K doesn’t feel pain, as he nears the end. He had expected to. It had hurt, really hurt, until only just a second ago – but then, he’s seen this before in dying replicants. It’s all logical. Their nerve endings are designed to shut down before they truly stop functioning, as a failsafe to make sure none of their wiring backfires; sometimes in the old days, a ‘retired’ replicant would begin to twitch or even to get up and begin to go about their duties from the mortuary, glaze-eyed and brainless, which scared the hell out of any nearby humans and gave rise to more than one story of zombies. So nerves go first, now, then muscles, then brain. He doesn’t think that compassion had anything to do with that decision, but he’s grateful for it anyway.
Going to meet his maker – except, of course, he’s not. Not unless Deckard ships his body off to Niander Wallace for some reason or another. He closes his eyes and waits.
And then he’s upright, dragged by some unfelt force, numb and almost entirely limp as his feet automatically find purchase on the snow he can no longer feel soaking through his boots. He sees Deckard shouting, but can’t make out what, can’t hear himself or sense the words on his tongue as he speaks too.
“I can’t see,” says K, slurring, and finds suddenly that it’s true: his vision turns to black before he hits the floor.
When he wakes, he knows he’s going to live by the way that he hurts again. And by the way that he wakes at all. K has never expected an afterlife – no soul, so even if he believed in a place a spirit could live after death, what part of him would go there? – and, besides, the dirty warehouse roof above him is nothing like heaven or hell or any story he’s heard.
Deckard certainly isn’t any kind of angel.
The first thing he does when he realises K has come to is punch him, roughly, on the shoulder.
“Were you trying to die?” he snaps. “God-fucking-damnit-”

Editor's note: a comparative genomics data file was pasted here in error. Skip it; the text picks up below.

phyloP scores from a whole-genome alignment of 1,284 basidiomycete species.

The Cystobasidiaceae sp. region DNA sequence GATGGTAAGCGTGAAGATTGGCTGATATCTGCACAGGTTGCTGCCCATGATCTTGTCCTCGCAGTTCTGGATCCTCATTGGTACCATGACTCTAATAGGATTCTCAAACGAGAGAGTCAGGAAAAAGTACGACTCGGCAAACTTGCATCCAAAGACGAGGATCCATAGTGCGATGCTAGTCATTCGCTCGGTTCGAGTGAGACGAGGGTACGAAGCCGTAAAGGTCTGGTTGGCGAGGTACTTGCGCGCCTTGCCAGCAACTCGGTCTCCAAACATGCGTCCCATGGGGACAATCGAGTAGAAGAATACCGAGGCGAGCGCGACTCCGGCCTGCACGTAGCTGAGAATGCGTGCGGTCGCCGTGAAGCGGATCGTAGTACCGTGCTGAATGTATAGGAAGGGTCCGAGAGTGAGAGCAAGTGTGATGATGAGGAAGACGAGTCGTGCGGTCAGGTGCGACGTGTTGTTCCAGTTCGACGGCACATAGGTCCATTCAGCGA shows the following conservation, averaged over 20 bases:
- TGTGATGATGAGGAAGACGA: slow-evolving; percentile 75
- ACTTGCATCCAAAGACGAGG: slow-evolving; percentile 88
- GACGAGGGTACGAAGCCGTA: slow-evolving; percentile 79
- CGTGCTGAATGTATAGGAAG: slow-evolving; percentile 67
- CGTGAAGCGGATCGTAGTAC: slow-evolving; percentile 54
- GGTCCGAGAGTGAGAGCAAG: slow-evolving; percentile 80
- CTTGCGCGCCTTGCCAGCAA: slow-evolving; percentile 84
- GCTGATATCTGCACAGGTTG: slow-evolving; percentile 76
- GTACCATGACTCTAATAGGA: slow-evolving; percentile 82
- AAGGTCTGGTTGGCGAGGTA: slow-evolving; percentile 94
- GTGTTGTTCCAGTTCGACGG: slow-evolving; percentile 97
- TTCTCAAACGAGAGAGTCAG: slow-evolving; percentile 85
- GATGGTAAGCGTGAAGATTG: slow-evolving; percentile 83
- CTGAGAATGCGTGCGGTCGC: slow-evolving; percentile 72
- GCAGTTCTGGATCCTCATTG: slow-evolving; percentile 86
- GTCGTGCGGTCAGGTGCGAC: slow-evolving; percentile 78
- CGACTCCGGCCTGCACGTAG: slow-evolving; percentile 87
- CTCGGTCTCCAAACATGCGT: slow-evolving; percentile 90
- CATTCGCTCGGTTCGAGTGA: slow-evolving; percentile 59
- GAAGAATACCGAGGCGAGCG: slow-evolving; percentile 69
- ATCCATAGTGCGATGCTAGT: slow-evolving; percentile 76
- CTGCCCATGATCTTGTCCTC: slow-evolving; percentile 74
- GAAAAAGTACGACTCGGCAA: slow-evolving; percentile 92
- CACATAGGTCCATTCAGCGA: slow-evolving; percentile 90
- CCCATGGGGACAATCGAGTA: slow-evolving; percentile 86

Somehow, K gets the impression that Deckard has been saying this to him for days and is just now taking the chance to have him actually hear it. But he doesn’t reply, too busy choking down the obedience imperatives programmed into him that are quite unexpectedly saying answer the question answer the direct question answer it to even begin thinking of trying to lie.
“Stay still.” Deckard tells him, marching off somewhere out of view: that, at least, is an order K can happily follow. “I’ve been playing nurse for days, least you can do is have the decency to feed yourself.”
Protein worms. That’s what he can smell, and it’s all he’s expecting – and even if he has false memories of real food, perfect and imperfect, it’s all this body has ever actually eaten. Which is why he’s caught off guard by the fact that the tin bowl Deckard all but shoves into his hands contains not only the worms but also something golden, soft and translucent and wholly unexpected.
Deckard sees him blink at it in confusion; he doesn’t smile, as such, but his demeanour softens for a brief moment.
K glances sharply at him, but Deckard doesn’t clock why right away, waving a dismissive hand instead.
“It doesn’t exactly go with their flavour, but at least it makes them taste of something.”
“Those bees were real?” K interjects, his voice steady but intent and curious. With the exception of humans, he can count the number of real animals he’s ever seen on the fingers of one hand, and most of those were rats – still fascinating, but with the unfortunate habit of gnawing through the wiring of his apartment. He thinks back to the Vegas dead zone in a new light: life, real bees, hundreds of them.
But of course, it’s not that simple. Deckard shrugs stiffly.
“I don’t know. The colony was there when I arrived, and I don’t think they ever changed in number. They’re hardy little creatures, though. Maybe.”
So the question changes. Not whether they were real, but the definition of real. Can synthetic bees make honey?
What else, says a voice in his head that sounds suspiciously like Joi, would synthetic bees do but produce honey?
They’re waiting for Freysa and Ana to send them a signal – he isn’t told much, and, knowing the value of secrecy, he doesn’t press. K endures a lecture on how difficult he is and how stupid before he works out that what Deckard is trying to tell him is that they’re even now and he owes K nothing. He would have assumed it anyway, but Deckard keeps feeding him as he recovers, so he makes no mention of leaving. Like a dog.